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Domineering Harriet Craig holds more regard for her home and its possessions than she does for any person in her life. Among those she treats like household objects are her kind husband Walter, whom she has lied to about her inability to have children; her cousin Claire, whom she treats like a secretary; and her servants whom she treats like slaves. Written by
Daniel Bubbeo <firstname.lastname@example.org>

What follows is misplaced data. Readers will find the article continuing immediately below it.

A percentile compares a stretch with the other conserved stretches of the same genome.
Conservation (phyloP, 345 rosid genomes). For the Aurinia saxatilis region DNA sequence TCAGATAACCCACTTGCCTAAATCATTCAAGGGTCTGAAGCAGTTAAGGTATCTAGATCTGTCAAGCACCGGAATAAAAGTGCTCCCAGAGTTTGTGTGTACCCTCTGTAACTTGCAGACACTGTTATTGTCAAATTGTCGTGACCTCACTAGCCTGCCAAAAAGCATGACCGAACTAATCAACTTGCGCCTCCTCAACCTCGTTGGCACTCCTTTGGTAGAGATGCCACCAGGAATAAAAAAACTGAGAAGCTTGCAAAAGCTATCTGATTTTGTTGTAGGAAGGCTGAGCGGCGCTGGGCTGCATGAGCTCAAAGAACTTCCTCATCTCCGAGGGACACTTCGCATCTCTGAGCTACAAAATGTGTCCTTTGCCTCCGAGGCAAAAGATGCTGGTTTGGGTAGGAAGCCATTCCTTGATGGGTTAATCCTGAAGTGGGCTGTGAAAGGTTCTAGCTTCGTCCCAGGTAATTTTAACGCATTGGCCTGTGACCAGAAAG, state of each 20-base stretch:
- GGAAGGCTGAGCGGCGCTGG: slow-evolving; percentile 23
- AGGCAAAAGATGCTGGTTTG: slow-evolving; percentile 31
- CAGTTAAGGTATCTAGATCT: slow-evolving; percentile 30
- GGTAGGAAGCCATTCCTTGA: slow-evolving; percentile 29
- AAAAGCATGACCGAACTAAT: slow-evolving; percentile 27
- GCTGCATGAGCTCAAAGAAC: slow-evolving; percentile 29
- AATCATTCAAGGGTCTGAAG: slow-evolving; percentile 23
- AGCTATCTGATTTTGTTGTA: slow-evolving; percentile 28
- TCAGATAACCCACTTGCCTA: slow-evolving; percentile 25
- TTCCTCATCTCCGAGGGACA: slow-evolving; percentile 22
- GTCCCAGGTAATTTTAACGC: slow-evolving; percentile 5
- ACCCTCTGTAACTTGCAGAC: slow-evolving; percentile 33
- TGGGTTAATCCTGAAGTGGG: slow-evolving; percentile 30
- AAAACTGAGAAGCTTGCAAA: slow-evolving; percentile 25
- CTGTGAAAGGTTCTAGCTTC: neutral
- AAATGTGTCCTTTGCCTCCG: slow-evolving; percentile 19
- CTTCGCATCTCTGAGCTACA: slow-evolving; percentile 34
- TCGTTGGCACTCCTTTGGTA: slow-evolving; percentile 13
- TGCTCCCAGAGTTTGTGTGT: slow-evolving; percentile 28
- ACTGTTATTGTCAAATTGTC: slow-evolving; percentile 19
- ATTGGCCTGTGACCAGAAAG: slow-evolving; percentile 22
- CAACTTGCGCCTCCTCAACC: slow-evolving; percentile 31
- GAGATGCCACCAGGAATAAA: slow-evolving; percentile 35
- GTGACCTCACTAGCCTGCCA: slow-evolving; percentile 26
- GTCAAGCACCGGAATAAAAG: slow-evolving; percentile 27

What a total hoot this movie is... Joan Crawford, in FULL authority (matched only by her even more imperious turn in the later "Queen Bee") runs her ideal house and the people in it as though she were a puppeteer and her husband and servants are nothing more than marionettes at her disposal. The fun begins right off the bat as the staff trudges up and down her magnificent staircase and flutter about tending to her every whim. None of this is good enough for her, though. She takes turns knocking the wind out of each of their sails for things like taking too long, using the wrong steps and allowing unwanted flowers to enter her home. Her attention to detail and monstrous obsession with order HAD to influence the makers of the character-assassinating, but uproariously funny "Mommie Dearest". Every move Crawford makes in this film is calculated and played for maximum impact. Her expressions are tight and telling. It's impossible to take one's eyes off her...especially with her array of stylishly scary outfits and severely unflattering hair. There's a perverse thrill in watching Crawford browbeat Grandma Walton (Corby)! Battered husband Corey (often cast as dull or menacing men) is a perfect counterpart here with a rare chance to show off some of his charm and appeal. Watson adds some sly wisdom to the proceedings as Corey's boss's wife and McKinney stands up to Joan very well as a long-term maid. At 94 minutes, the film is PERFECT entertainment when one is in the mood for some campy, classic fun.
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